The Hills and Beach

The Hills and Beach

Natural Excursions

The Hills of Bangladesh are spread over in the Chattogram Hill Tracts; Rangamati is called as the Queen of Hills, the highest peak of Bangladesh is situated in Bandarban, the Khagrachari is known as the roof of Rangamati. Largest manmade lake –Kaptai, hilly river Sangu, the ethnic people amidst the natural settings make the region more attractive. The ethnic people of more than 21 groups are rich in culture and distinctive in their lifestyle. You can taste the authenticity of their cuisine. The tribal bazaars also have their own charms. Flanked by the blue ocean on one side and green hills one the other, Cox’s Bazar, the world's longest unbroken sea beach (approx 155 km) attracts the nature lovers, Bangladesh’s most spectacular tourist destination also fall in this region. You can travel round the year, but foreigners feel comfortable mostly during October –March.

Itinerary In Detail

  • 1: Arrive Dhaka

    The guide will welcome you at the outside gate of arrival terminal-2 (left side corner) of Hazrat Shahjalal International Airport, Dhaka and then transfer to your designated hotel. Depending on time, he may offer you to visit following places: Dharmarajika Buddhist Temple was established in 1960 by the initiative of Bishuddhananda Mahathera. It acts as the cultural and regional centre of Bangladeshi Buddhists. It houses the ashes of famous Buddhist scholar Atisha Dipankara called as Second Buddha and has a good collection of Buddha statues. Curzon Hall meant to be a town hall, was named after Lord Curzon –a Viceroy of India (1899-1905) who laid its foundation stone in 1904. A year later Bengal was partitioned and Dhaka became the capital of the newly created province of East Bengal and Assam. After the establishment of Dhaka University in 1921 it become part of the university’s science section and continues as such. Musa Khan Mosque, the three domed prayer hall, is one of the few Mughal structures on Bangladesh built in 18 th century. The mosque holds significant historical values as it is named after the son of medieval Bengal's one of the most prominent Baro-Bhuyans, Isa Khan's son Musa Khan. The structure was erected during the Mughal regime in Bengal by the grandson of Musa Khan, Diwan Munawar Khan. Dhakeswari Temple, built by King Ballal Sen in 12 th century, is the state temple of Bangladesh for Hindu Community. Some people believe the city named “Dhaka” after the temple.
    Stay overnight in Dhaka.

  • 2: Dhaka –Chattogram via Sonargaon and Cumilla (270 km/ approx 8 hrs drive)

    After breakfast, check-out from the hotel and start for Chattogram. En-route, we will visit Sonargaon –the ancient capital of Bengal on Turkish Sultanate period during 1280 AD and Mainamati –an isolated low dimpled range of hills dotted with more than 50 ancient Buddhist settlements dating between 7 th -12 th centuries AD. It was part of the ancient Samatata division of Bengal and is the home of one of the most important Buddhist archaeological sites in the region. Panam Nagar, one of the most endangered historic sites in the world and is a subject of significant archaeological and artistic interest, which is also known as a Dead City, is located at Sonargaon. Most of buildings suffer from rising damp while biological and insect damage has affected the architectural woodwork. At present there are more than 50 buildings in both sides of a road established in the late of the 19 th century. The New York-based World Monument Fund included Panam Nagar in its World Monuments Watch List of 100 Most Endangered Sites in 2006. [Close on Sunday full and Monday 1 st half] Salban Vihara, Kutila Mura and Rupban Mura are very important to study Buddhism, located at Mainamati. The recent excavation made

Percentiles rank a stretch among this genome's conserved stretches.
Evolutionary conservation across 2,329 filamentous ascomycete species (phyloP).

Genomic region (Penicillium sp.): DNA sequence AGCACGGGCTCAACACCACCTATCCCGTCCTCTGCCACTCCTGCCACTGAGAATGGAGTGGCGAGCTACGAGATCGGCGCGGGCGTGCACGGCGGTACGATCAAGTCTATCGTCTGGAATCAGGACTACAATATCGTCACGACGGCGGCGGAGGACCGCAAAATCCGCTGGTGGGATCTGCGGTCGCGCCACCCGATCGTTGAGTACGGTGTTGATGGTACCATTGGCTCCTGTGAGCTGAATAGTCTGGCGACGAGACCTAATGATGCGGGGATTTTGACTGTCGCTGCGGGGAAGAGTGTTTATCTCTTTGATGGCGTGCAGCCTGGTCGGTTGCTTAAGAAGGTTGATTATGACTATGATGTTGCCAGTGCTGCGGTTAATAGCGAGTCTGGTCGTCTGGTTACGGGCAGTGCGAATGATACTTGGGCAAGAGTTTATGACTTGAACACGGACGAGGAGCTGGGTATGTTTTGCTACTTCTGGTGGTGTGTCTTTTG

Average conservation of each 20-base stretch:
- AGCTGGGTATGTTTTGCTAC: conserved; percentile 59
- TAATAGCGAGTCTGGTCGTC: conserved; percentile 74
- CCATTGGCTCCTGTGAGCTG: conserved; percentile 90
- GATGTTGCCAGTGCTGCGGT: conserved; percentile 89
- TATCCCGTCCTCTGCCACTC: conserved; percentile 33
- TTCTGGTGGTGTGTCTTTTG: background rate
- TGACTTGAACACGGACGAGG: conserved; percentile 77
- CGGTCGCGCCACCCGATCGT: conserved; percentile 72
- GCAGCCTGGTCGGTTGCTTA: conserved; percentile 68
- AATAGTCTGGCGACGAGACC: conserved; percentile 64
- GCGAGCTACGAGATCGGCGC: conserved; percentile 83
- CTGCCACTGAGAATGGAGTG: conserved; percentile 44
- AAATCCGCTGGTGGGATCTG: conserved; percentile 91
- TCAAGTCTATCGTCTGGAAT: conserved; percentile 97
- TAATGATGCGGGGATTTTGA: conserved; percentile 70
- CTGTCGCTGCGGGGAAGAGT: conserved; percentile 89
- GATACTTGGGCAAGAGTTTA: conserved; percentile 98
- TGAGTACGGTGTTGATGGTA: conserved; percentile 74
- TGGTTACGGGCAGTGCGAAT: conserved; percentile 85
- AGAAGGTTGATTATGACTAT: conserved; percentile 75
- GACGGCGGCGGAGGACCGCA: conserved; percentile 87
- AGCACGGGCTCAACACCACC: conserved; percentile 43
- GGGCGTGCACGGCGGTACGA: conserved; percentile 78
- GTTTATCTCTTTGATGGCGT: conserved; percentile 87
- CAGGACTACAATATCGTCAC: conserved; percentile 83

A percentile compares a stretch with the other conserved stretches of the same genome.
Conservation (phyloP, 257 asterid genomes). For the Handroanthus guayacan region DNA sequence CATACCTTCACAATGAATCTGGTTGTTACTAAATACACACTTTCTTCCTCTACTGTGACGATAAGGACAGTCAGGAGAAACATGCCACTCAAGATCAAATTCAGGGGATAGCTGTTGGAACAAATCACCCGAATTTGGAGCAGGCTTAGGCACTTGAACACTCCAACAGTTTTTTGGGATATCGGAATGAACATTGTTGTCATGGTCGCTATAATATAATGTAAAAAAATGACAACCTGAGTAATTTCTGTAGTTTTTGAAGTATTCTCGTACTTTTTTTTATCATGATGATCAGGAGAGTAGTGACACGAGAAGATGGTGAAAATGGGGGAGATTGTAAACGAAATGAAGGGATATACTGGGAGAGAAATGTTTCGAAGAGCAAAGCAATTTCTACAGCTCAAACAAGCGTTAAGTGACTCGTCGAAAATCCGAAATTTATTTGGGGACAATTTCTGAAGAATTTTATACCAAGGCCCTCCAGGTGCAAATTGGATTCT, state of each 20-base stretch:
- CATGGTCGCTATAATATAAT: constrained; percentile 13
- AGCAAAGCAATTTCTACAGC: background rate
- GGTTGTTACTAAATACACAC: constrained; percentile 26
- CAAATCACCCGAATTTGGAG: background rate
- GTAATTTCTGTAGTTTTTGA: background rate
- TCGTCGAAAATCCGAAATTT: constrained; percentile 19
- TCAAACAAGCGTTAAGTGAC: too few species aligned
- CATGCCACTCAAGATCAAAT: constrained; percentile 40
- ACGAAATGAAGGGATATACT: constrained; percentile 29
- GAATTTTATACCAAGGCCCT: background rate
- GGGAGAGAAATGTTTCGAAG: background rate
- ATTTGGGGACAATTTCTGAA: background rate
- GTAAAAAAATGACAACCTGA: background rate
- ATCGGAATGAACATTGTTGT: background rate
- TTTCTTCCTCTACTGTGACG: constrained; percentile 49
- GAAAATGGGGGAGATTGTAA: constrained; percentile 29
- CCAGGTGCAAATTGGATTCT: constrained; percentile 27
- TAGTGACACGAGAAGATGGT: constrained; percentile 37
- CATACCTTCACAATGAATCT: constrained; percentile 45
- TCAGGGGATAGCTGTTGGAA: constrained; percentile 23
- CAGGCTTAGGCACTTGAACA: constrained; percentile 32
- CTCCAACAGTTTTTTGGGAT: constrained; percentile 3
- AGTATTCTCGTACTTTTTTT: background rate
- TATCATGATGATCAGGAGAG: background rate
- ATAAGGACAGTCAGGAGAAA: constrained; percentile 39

the archaeological museum more attractive. A new Buddhist temple has been built there by the Thai Government, with a Lotus Bud on top is worth visiting. [Salban Vihara and the museum closed on Sunday full and 1 st half of Monday.] Then drive continuous to Chattogram, check-in to hotel upon arrival and stay overnight.

  • 3: Chattogram –Bandarban (80 km/ approx 3 hrs drive)

    After breakfast, drive to luminous hill district Bandarban through the plain land and forested hills. Bandarban is the attractive place to visit and to get a touch of different tribal communities with their own cultural entity. There is not less that 12 to 13 indigenous tribal groups generated from the Sino-Tibetan origin that migrated mainly from Arakan and found safe shelter to this hill plateau just 250-300 years back. Upon arrival you have to stop at BDR Check Post for entry procedure and then transfer to hotel. After freshen up, visit a Marma Village. The Marmas are the second largest ethnic group in Bangladesh and they are of Burmese (Myanmar) ancestry. They speak Marma, and the majority is Theravada Buddhist. They have many festivals during the year, but the three days long Sangrai (New Year festival) is regarded as the biggest celebration among them. Afternoon; visit Nilachal to watch the wonderful natural view around Bandarban from a top.
    Stay overnight in Bandarban.

  • 4: Bandarban –Cox’s Bazar (120 km/ approx 4 hrs drive)